INSIGHT : New York State Grants for Businesses

Most businesses owners are aware that billions of dollars in grant money flows into local businesses from federal, state and regional sources. These grants support a variety of goals – increasing local employment, encouraging businesses not to relocate, stimulating valued industries, environmental improvements, promoting local tourism.

A few large projects, such as development projects valued in the hundreds of million of dollars, get much of the attention. However, companies of almost any size may qualify for grants. The difficulty comes in identifying and applying to the available grant programs.  In New York State, the process has become easier with implementation of the Consolidated Funding Application (CFA).  The new application is credited with streamlining the process by allowing one application to serve as access to funds across numerous state agencies and programs.  For an overview of the range of resources available through the CFA, see this publication.

Be aware that the application may not access all programs offered by participating agencies. For example, businesses looking for funds to make their operations more energy efficient will find that the CFA provides access to significant resources from the NYS Energy Research and Development Authority (NYSERDA) but some of their programs may not be included. If you have specific programs in mind, it’s best to confirm participation in the CFA with the individual agencies involved.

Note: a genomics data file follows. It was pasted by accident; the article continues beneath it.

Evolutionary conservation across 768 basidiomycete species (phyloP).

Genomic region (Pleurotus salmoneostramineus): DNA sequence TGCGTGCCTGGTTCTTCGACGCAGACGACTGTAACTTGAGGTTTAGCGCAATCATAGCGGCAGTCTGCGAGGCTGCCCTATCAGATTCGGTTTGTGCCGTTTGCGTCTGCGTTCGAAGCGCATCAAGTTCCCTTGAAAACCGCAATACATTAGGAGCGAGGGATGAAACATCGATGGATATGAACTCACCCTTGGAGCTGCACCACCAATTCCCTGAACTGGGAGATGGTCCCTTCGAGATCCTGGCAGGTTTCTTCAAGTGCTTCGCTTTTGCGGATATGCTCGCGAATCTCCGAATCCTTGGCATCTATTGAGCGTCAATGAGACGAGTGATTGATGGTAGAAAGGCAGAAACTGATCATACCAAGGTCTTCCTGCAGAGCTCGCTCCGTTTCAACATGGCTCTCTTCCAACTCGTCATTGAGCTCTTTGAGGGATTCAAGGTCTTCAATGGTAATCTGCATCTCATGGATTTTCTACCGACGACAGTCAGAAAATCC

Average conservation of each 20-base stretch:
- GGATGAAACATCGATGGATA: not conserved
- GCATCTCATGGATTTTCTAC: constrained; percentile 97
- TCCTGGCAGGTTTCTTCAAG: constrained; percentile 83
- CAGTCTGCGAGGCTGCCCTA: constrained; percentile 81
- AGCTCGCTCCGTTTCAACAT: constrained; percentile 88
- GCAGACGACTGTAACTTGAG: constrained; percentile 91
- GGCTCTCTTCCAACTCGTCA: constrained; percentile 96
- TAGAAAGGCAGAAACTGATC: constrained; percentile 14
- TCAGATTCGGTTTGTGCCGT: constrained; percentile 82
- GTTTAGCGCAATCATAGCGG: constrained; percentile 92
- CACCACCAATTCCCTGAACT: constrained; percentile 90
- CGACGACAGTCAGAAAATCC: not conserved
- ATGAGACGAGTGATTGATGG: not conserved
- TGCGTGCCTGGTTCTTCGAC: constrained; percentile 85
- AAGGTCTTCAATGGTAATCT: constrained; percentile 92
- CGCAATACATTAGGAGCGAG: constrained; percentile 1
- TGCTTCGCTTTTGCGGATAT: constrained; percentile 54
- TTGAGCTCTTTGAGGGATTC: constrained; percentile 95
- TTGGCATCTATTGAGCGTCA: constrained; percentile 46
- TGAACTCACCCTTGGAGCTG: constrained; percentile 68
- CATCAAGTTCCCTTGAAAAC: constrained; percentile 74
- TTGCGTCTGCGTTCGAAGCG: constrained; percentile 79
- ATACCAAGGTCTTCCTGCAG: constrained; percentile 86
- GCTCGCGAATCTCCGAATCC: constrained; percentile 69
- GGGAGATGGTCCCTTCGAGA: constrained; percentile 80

To improve your chances of receiving some of the available grants, use your local regional economic development council as a primary resource. (New York State is divided into ten economic/geographic regions.)  Each region makes a wealth of valuable local data available. This data can be used to make your application a better match for available funds.  Additionally, each regional council develops a strategic plan identifying the types of business and projects it will encourage.  The regional council may be able to group your application with others as part of a regional push that is more likely to be awarded. As an example, the regional plan for Westchester, including a broad range of targeted programs and industries, is available here.

This post addresses grant sources in New York State, but similar grants are available through a range of federal programs and agencies. The Small Business Administration is one such agency and a great resource in general.  It offers qualifying small businesses a range of resources, loans, and grant.

Feel free to contact Zak Shusterman to discuss this and other options for funding your projects.

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